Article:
Smart safes, cash recyclers boon for banks and retailers
Have you ever tired of counting cash at the end of the day, then storing large sums in the backroom safe or driving it over the bank yourself? If so, then you know the common nuisance faced by nearly all retailers across the country.
But thankfully, a better way to handle cash is catching on, due in part to the benefits afforded to both retailers and financial institutions. That "better way" is smart safes and cash recyclers, two tech tools that are part of a growing trend in more efficient, safer cash handling.
What are smart safes and cash recyclers?
Smart safes and cash recyclers, while they offer similar functions, actually serve two different purposes.
"Cash handling tools are catching on among retailers."
Let's first look at smart safes. These devices are what they sound like - safes - but with a few added features. Smart safes are connected to the Internet, so any deposit is immediately tallied and recorded, both for the retailer and the bank. At the same time, the deposit is credited to the account holder, so the money is available even before the physical bills are transported to the bank. Smart safes can be stored at the point of sale, if need be, to facilitate the cash handling process.
Next up are cash recyclers. These devices also store cash, but they offer different functions. For example, cash recyclers allow withdrawals to be made, so employees can prepare registers as needed. Each deposit and withdrawal is also logged for easy reference at the end of the day.
New tech catches on with banks, retailers
As awareness of these two tech tools grows, many banks and retailers are incorporating them into their businesses.
According to American Banker, a number of financial institutions are actually increasing the size of their smart safe services, in order to attract more retailers. Banks can connect smart safes to their accounts, so any account holder can purchase a safe for use in their own store, creating an automatic link between their cash and their bank.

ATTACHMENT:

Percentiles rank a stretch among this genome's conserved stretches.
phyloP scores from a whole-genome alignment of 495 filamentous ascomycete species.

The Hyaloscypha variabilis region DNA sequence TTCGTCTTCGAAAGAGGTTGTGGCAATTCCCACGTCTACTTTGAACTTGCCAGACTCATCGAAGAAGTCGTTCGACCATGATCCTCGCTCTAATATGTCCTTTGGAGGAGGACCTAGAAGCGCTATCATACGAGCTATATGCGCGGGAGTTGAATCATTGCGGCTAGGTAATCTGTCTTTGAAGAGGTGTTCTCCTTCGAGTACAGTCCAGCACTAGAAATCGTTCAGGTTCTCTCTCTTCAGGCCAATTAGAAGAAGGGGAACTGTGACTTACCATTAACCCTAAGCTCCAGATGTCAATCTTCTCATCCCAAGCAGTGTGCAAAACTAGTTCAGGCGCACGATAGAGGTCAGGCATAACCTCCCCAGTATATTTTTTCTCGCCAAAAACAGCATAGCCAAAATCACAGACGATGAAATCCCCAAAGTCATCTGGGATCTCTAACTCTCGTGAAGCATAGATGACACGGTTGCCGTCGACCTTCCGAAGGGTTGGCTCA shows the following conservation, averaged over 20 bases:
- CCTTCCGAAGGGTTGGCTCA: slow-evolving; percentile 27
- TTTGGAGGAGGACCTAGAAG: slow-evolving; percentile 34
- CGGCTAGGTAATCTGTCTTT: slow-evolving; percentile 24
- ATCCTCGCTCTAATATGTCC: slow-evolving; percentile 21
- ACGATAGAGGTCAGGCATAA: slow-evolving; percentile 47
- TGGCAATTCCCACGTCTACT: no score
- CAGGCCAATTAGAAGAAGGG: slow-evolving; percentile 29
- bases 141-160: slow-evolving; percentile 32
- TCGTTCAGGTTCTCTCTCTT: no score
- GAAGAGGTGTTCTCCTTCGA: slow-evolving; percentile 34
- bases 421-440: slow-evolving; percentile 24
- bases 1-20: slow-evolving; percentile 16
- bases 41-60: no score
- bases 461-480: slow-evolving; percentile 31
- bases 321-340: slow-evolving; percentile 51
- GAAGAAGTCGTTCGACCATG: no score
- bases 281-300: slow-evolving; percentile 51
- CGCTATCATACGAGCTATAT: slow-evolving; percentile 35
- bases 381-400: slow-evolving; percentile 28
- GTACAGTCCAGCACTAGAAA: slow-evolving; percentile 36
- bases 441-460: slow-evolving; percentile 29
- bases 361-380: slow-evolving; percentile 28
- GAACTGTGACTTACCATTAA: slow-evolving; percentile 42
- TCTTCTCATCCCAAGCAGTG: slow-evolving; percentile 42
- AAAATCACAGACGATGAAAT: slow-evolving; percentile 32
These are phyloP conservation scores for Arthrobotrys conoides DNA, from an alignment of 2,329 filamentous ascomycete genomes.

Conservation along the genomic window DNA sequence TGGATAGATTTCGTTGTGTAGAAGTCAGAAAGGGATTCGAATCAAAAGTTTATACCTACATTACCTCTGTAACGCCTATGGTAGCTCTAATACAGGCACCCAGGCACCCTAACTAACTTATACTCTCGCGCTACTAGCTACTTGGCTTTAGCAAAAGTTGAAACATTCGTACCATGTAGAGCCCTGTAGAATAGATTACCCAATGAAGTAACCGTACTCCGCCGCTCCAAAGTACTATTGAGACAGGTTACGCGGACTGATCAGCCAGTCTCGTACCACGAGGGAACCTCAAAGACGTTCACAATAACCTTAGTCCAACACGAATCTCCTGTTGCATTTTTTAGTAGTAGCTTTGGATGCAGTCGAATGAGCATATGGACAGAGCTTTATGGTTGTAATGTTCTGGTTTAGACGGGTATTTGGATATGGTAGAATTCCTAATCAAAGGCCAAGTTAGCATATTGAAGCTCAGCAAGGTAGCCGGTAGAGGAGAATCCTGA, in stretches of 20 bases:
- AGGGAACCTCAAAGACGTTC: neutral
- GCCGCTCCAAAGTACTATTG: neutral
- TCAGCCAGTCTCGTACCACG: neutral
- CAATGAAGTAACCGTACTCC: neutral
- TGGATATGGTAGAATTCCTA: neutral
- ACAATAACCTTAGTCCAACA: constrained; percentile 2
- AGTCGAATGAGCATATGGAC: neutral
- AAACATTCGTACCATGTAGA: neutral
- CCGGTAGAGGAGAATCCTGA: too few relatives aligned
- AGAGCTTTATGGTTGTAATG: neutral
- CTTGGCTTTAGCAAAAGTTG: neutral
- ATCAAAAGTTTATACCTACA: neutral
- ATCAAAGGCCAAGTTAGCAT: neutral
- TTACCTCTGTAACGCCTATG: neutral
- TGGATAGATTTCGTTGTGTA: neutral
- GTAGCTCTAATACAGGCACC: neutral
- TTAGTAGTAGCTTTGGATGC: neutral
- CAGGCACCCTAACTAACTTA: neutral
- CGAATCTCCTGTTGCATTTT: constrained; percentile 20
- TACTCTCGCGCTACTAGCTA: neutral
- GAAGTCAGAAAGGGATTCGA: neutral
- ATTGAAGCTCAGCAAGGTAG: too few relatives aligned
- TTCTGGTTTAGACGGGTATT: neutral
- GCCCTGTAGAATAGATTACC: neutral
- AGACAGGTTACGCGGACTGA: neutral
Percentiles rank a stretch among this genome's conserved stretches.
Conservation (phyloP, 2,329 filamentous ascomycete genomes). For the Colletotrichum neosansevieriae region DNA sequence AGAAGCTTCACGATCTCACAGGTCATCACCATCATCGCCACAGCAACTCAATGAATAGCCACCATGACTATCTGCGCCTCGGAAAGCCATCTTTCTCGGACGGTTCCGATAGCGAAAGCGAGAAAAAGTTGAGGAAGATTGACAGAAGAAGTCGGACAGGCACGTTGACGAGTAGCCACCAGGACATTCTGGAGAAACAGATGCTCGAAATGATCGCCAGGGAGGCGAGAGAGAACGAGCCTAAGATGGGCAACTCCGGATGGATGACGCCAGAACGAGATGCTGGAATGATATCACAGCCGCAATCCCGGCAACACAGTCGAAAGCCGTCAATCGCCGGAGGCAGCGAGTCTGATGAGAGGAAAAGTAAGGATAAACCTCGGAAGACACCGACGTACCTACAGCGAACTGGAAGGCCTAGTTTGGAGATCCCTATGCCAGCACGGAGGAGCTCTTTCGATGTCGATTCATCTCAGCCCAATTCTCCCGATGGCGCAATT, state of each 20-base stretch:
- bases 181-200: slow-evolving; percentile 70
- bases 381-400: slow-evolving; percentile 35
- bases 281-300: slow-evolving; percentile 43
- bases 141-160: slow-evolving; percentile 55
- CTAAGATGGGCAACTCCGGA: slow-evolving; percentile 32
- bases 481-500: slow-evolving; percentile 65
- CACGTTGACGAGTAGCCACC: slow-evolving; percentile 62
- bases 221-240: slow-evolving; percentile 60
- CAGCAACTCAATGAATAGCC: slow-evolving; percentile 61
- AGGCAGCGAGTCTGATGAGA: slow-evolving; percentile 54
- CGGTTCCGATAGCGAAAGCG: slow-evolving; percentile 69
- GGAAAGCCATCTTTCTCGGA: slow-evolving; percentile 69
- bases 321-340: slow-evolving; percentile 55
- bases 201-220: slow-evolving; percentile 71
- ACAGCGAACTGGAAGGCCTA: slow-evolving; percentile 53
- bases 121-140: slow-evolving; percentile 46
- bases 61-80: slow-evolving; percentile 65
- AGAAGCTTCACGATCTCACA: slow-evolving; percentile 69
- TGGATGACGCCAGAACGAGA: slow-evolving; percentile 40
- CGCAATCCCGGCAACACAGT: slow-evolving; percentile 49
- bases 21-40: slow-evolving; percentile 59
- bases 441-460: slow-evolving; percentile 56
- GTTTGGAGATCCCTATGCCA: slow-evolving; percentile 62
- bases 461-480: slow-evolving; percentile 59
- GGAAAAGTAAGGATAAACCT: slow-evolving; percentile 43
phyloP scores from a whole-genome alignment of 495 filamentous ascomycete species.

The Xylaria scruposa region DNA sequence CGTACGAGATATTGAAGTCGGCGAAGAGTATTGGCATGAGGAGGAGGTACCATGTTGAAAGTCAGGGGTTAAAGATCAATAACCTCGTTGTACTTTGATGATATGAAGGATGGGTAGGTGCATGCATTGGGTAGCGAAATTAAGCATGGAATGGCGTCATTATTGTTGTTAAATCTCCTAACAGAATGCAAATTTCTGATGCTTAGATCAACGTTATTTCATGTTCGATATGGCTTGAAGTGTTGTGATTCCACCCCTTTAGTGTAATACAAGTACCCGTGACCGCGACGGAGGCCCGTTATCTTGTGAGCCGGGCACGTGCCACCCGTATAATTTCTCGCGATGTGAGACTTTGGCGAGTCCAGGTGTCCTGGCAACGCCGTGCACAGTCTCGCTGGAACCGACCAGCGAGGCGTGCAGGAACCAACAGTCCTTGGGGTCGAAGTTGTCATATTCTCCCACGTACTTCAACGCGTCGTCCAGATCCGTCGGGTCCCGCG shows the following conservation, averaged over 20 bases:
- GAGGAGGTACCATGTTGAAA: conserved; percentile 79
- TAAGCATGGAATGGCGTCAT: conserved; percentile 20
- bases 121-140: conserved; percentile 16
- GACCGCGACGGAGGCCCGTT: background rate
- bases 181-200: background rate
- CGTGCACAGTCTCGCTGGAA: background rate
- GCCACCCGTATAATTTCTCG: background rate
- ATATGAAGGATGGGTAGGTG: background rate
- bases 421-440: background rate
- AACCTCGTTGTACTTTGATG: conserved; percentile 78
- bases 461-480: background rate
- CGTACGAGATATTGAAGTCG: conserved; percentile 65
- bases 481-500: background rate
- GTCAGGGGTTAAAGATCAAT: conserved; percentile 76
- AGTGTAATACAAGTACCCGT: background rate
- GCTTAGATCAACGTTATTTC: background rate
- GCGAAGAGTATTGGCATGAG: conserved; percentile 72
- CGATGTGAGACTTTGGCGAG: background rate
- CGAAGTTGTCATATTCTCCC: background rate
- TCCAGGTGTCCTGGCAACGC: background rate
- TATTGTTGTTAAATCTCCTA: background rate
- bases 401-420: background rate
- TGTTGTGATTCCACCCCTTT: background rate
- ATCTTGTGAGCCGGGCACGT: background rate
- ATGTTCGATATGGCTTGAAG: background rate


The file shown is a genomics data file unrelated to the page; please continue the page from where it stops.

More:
Furthermore, the desire of consumers to use cash - and the rising costs of cash handling for retailers - has many looking for a solution.
"The marginal cost of handling cash is only going up," John Bultema, head of treasury management at Cincinnati-based Fifth Third Bancorp, told American Banker. "So why spend that time - that unproductive time - having valuable people do low-value-add activity?"
He added that his bank now has as many as 9,000 smart safes with retailers. Popular industries for this technology include restaurants, fast-food chains, grocers, gas stations and box stores, just to name a few.
Technology saves time, money
Installing a cash recycler and smart safe can be a valuable strategy to not just save time, but money as well. And many retailers across the country are starting to see this.
"With better cash handling, employees can focus on more valuable tasks."
For example, the Atlanta Journal-Constitution interviewed Stephen Holmes, a spokesman for Home Depot. Holmes told the media outlet that the massive retailer is currently using cash recyclers in several locations.
"We're always looking for efficiencies that remove tasks so we can allot more time for our associates to spend serving customers," he explained.
As explained to the Atlanta Journal-Constitution by Federal Reserve analyst Eric Cheng, decreased labor costs and more flexibility among employees are two more perks of cash recyclers and smart safes.
"Automating these [cash-handling] tasks allows merchants to significantly reduce labor and redeploy back-office employees to other areas of the store," he pointed out.
For retailers who want to improve efficiency, affordability and simplicity, few tools are better than cash recyclers and smart safes.